WASHINGTON - The United States is willing to address Pakistan’s concerns and ‘find a middle ground’, in dealing with the guidelines set by Pakistani Parliament to rebuild Islamabad-Washington relations, the State Department said on Friday.
The deputy spokesman at the State Department, Mark Toner, said Washington was aware of the concerns raised by the parliamentary review and ready to engage with Pakistan on the guidelines and willing to address their concerns going forward and find a middle ground.
The spokesman said the US would be willing to have discussions with Pakistani officials on civilian cooperation as well as counterterrorism cooperation and security issues.
Pakistan’s Parliament Thursday unanimously approved the guidelines, which stress respect for Pakistani sovereignty and an immediate end to drone strikes the US carries out in the tribal areas to hit suspected militant targets.
Agencies add: On a question regarding the Pakistani demand to stop drone strikes, Toner declined to offer any comments and said he could not talk about intelligence matters from the podium. “You know I can’t talk about these issues,” he mumbled while excusing himself.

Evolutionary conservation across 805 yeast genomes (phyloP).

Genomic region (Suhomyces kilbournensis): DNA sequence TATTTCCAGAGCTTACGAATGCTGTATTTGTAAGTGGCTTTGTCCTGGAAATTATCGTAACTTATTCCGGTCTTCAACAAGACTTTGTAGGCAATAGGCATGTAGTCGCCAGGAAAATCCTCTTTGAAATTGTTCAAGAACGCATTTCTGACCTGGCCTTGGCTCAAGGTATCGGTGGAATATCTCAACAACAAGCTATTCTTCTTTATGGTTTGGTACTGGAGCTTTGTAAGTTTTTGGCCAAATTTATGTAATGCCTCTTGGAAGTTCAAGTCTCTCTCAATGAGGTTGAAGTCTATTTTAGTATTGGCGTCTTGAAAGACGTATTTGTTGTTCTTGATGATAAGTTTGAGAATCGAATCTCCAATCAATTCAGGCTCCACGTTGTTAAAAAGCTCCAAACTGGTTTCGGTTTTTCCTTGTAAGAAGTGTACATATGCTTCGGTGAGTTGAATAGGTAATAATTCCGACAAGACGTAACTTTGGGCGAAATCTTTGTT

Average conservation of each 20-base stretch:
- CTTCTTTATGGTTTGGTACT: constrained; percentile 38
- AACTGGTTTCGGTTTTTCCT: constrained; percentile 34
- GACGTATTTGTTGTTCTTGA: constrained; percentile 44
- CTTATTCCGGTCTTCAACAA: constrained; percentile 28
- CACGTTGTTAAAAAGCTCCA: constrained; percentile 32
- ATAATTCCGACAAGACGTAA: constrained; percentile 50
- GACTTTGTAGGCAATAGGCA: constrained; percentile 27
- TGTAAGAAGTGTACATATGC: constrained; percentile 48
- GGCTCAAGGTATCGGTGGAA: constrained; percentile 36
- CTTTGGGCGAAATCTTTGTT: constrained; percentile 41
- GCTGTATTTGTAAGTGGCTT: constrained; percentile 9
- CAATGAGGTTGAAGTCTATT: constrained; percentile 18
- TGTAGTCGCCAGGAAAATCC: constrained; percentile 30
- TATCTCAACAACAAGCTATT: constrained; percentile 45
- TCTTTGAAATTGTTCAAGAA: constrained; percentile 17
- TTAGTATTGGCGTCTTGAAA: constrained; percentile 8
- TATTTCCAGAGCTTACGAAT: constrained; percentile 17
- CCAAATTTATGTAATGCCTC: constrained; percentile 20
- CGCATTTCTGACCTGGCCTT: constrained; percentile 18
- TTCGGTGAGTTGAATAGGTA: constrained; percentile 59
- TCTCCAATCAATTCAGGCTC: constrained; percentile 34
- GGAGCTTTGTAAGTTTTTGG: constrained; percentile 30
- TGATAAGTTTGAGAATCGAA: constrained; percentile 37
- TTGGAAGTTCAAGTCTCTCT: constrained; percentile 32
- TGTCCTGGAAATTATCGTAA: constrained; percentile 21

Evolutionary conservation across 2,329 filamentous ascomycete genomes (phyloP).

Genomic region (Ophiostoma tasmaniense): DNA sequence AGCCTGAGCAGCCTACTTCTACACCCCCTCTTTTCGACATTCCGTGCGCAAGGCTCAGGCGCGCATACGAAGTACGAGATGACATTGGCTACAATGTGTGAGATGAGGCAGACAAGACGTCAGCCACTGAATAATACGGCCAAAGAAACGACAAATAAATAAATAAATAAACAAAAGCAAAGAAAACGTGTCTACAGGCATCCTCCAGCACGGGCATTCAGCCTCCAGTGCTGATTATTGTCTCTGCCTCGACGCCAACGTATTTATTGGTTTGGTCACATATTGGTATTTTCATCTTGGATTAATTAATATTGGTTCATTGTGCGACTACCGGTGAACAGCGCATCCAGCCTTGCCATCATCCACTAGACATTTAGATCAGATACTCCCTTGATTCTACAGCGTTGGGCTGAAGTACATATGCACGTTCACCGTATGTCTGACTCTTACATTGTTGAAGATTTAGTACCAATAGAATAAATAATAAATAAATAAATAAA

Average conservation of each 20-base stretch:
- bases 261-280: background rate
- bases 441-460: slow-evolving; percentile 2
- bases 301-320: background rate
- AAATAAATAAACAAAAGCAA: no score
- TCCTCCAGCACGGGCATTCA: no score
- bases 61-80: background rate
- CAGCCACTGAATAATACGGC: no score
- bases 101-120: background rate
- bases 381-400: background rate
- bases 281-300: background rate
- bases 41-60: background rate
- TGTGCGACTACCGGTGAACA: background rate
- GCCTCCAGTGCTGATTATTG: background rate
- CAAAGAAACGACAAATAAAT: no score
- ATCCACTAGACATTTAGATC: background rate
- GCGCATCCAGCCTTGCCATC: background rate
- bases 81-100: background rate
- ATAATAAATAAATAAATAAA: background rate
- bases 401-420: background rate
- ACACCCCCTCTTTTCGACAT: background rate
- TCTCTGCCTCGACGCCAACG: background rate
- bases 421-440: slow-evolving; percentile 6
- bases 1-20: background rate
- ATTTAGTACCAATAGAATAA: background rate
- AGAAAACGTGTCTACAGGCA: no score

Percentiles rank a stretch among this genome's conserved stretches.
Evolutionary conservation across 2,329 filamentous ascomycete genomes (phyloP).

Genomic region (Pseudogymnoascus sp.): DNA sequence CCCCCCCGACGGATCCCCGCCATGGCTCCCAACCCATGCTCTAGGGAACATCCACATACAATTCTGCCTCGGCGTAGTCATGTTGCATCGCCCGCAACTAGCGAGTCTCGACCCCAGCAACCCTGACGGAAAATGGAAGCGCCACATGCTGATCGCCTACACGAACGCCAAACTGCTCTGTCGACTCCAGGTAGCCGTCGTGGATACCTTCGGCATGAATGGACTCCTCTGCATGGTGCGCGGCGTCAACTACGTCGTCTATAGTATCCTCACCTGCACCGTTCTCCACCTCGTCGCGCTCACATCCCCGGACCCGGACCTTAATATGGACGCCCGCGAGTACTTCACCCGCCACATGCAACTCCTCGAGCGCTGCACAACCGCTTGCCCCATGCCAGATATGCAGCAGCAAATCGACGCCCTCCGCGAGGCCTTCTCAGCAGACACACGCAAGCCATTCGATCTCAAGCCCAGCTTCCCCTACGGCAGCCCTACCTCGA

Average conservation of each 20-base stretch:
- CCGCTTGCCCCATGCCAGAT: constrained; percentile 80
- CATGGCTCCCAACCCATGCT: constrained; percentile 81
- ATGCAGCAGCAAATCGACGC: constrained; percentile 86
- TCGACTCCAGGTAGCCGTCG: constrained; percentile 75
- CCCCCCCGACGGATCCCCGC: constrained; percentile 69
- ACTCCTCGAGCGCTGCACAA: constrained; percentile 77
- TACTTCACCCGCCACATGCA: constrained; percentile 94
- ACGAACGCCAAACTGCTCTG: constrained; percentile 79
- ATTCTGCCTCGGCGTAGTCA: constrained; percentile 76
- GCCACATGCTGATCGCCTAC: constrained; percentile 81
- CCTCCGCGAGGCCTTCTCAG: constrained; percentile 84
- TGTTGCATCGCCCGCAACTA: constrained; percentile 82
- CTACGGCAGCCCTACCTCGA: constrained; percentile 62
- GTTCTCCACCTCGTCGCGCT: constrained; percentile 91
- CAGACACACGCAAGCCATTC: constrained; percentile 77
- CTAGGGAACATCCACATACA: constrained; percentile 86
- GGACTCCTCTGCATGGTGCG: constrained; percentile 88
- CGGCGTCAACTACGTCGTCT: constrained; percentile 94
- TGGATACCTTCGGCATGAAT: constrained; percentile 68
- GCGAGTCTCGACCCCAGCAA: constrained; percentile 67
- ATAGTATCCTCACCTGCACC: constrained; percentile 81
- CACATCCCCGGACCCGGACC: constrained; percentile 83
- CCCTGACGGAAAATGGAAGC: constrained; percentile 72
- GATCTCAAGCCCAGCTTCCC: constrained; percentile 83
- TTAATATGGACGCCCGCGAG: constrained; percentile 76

Toner ducked the questions about the possibilities of extending an apology to Pakistan. “I can’t talk about specific demands of Pakistani Parliament about apology on Salala. This is for senior officials on both sides to sit down and discuss,” he opined. “The US had engaged with Pakistan at high level in recent weeks and was ready to discuss these issues.”
“Some of the issues raised are not new for us but we are ready to listen to the concerns of Pakistan and try to find some middle ground,” he argued.
The acting assistant secretary of defence for public affairs and the Pentagon spokesman, George Little, said they had seen media reports but were yet to receive the proposals formally.
“We are looking forward to receiving these proposals and are ready to discuss the points raised in it with the government of Pakistan,” he observed.
When asked about the possibilities of accepting Pakistani demands of apology on the Salala attack and stopping weapons supply through Pakistani ground routes, he said, “It is hard to speculate what our position will be on each of these recommendations from the Pakistani Parliament.” When asked if the willingness to engage with Pakistan on contentious issues meant that the US was ready to give-in to some of the Pakistani demands, the Pentagon spokesperson declined to accept the presumption.
 “I’ will not characterise that our willingness to discuss means that we are ready to accept all Pakistani demands,” he clarified.